Experimentalist Volker Soergel passed away on 5 October at the age of 91. Born in Breslau in March 1931, Soergel was a brilliant experimental physicist and an outstanding leader, shaping particle physics for many years.
Receiving a doctorate from the University of Freiburg in 1956 under the tutelage of Wolfgang Gentner, Soergel remained at Freiburg until 1961, with a year at Caltech in 1957–1958. He then joined CERN as a research associate, working with Joachim Heintze on the beta decay of elementary particles, especially very rare decays of mesons and hyperons. Their results became milestones in the development of the Standard Model, resulting in the award of the German Physical Society’s highest honour in 1963.
In 1965 Soergel became a professor at the University of Heidelberg. He continued his research at CERN while taking on important roles at the university: as director of the Institute of Physics, as dean and as a member of the university’s administrative council. With vision and skill, he played a major role in shaping the university.
Important tasks outside Heidelberg followed. From 1976–1979 he chaired the DESY Scientific Council through a period that saw work begin on the electron–positron collider, PETRA. Under his leadership, the council played an important role in DESY’s transition from national to international laboratory. In 1979 and 1980 he served as research director at CERN, helping pave the way for the collider experiments of the 1980s.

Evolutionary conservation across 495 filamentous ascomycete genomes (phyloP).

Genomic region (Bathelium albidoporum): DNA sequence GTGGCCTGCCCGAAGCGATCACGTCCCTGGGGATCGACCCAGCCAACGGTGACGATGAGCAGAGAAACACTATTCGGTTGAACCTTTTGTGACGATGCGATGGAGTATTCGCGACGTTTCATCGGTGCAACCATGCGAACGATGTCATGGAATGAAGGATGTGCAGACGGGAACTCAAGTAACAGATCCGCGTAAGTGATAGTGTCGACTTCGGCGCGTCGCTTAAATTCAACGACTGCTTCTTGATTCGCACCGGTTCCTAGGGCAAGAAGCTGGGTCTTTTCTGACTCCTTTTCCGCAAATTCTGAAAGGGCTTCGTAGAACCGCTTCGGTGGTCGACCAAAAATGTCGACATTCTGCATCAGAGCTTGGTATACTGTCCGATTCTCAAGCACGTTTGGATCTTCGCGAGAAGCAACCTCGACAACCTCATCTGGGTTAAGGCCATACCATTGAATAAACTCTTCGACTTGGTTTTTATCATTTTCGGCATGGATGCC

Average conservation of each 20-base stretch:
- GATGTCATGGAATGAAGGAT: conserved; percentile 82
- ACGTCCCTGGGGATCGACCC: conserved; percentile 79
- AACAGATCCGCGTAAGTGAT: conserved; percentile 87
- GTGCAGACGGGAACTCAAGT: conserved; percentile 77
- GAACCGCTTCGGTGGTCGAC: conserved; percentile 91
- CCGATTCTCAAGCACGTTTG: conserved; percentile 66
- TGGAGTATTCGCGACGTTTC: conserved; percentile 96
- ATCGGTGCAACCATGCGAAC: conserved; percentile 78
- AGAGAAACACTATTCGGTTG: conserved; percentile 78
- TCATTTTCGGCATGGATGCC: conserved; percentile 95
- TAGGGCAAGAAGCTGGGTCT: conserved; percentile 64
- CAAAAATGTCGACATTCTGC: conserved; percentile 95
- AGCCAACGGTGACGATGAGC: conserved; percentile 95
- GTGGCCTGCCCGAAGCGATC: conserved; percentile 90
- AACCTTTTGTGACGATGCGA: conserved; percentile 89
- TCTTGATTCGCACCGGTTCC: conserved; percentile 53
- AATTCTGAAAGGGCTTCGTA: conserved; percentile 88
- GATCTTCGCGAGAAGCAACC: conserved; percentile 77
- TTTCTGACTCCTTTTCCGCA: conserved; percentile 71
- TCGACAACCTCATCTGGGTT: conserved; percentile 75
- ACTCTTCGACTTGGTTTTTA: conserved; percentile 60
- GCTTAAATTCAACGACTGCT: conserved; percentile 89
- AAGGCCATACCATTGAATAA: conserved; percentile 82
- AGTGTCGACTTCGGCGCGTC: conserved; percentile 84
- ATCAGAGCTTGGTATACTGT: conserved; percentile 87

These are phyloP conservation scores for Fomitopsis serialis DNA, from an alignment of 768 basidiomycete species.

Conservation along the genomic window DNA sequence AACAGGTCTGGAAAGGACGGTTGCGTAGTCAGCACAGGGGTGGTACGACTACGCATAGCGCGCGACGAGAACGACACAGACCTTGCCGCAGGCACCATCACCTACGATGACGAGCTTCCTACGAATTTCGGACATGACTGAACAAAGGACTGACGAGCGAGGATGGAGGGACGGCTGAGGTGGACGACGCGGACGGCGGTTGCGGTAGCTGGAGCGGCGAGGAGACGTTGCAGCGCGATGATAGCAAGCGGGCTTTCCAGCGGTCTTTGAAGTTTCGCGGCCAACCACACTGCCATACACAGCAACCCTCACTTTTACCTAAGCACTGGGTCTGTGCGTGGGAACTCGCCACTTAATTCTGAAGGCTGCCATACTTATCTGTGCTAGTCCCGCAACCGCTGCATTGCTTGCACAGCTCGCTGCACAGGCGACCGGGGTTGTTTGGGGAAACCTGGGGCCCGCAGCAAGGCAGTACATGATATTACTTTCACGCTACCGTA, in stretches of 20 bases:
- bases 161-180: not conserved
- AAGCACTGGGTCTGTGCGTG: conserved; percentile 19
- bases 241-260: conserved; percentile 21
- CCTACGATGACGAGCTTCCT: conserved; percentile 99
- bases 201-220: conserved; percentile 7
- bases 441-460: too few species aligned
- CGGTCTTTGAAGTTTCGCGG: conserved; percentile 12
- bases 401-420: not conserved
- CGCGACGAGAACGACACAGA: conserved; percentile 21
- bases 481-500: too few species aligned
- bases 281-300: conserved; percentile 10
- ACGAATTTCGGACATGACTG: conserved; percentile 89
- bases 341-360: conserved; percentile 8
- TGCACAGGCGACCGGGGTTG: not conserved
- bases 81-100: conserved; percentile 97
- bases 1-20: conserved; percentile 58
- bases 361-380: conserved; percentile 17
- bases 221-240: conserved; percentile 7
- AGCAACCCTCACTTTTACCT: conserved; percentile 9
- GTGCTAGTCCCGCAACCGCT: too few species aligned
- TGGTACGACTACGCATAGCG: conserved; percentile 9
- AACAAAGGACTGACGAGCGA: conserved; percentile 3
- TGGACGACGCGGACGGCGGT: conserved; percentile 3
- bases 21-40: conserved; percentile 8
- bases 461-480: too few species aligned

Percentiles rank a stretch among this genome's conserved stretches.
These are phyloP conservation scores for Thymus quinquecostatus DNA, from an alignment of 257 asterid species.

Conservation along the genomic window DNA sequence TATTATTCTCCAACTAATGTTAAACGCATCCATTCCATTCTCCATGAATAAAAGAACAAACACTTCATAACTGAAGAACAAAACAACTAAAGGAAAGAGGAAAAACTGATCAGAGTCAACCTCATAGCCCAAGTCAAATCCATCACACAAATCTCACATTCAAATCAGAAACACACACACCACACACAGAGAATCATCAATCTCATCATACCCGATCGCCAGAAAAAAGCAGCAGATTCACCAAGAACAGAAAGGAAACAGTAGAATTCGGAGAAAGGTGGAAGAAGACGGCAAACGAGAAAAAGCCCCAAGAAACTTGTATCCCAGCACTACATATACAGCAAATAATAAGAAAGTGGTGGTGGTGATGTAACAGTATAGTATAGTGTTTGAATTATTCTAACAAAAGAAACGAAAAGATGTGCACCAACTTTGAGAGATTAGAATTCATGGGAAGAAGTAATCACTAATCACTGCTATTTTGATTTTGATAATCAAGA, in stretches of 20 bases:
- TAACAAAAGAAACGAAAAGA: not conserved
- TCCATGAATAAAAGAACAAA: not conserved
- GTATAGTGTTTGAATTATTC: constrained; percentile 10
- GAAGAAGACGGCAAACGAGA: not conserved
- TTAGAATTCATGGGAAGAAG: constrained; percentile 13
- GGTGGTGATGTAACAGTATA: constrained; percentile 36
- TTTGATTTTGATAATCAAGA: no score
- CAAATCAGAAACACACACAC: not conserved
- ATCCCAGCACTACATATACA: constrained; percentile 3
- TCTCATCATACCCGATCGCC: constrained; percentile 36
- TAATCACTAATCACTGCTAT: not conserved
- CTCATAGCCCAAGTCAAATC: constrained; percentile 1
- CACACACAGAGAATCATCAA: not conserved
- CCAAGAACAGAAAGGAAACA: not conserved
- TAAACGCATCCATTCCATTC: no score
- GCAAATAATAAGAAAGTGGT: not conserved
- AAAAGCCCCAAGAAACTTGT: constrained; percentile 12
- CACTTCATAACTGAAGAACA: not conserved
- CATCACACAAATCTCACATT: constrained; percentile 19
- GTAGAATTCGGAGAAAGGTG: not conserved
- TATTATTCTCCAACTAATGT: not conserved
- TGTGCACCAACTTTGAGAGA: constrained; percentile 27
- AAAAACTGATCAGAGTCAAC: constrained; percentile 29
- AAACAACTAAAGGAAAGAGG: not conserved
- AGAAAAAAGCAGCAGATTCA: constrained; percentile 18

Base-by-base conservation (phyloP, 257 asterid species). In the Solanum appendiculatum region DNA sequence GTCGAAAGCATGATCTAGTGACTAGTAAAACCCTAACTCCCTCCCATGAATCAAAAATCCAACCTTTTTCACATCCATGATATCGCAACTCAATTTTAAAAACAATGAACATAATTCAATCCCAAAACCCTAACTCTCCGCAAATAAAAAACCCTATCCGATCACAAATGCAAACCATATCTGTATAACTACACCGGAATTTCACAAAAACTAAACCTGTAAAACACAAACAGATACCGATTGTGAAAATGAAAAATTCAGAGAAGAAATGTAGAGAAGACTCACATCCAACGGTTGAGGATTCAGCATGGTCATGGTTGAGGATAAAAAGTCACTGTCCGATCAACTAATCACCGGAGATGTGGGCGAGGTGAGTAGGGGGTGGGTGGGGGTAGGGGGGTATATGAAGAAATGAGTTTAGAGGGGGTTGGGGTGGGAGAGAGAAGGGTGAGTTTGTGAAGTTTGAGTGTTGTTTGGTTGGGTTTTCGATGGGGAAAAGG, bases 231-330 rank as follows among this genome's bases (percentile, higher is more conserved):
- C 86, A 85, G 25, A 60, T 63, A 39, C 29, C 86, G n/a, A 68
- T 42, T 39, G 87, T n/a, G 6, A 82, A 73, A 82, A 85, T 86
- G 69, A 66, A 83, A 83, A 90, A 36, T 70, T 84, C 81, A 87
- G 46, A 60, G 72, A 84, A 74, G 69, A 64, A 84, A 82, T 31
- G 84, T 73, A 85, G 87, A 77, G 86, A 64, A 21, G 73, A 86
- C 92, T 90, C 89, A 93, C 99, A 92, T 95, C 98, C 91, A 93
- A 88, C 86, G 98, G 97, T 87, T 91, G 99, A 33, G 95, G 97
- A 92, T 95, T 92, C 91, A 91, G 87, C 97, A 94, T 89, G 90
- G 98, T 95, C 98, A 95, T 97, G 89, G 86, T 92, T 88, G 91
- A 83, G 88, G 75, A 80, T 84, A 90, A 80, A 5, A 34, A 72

From 1981–1993 Soergel headed DESY, overseeing construction of the electron–proton storage ring, HERA, together with Björn Wiik and Gustav-Adolph Voss. HERA and its experiments benefited from large international contributions, mainly in the form of components and manpower: an approach that became known as the HERA model. Soergel’s powers of persuasion, his reputation, and his negotiating skills led to support from institutes in Western Europe, Israel and Canada, as well as from Poland, Russia and China. From 1996–2000 he headed the Max Planck Institute for Physics in Munich. Under his guidance, photon science became an important pillar of DESY research, first as a by-product of accelerators used for particle physics, then, with the inauguration of HASYLAB in 1981 and the conversion of DORIS, as an established research field that continues strongly to this day.
Soergel’s time at DESY coincided with German reunification. He enabled the merger of the Institute for High Energy Physics in Zeuthen, near Berlin, with DESY and, together with Paul Söding, made Zeuthen a centre for astroparticle physics. Even before the Iron Curtain fell, Soergel personally ensured that Zeuthen scientists could work at DESY.
Volker Soergel received many honours. He was awarded the Federal Cross of Merit, 1st class, and honorary doctorates from the universities of Glasgow and Hamburg. He has left a lasting legacy. His love for physics was similar in intensity to his love for music. A gifted violin and viola player, he enjoyed making music with his wife and children, friends and colleagues. All who worked with him remain grateful for all they learned from him and will not forget his support and guidance.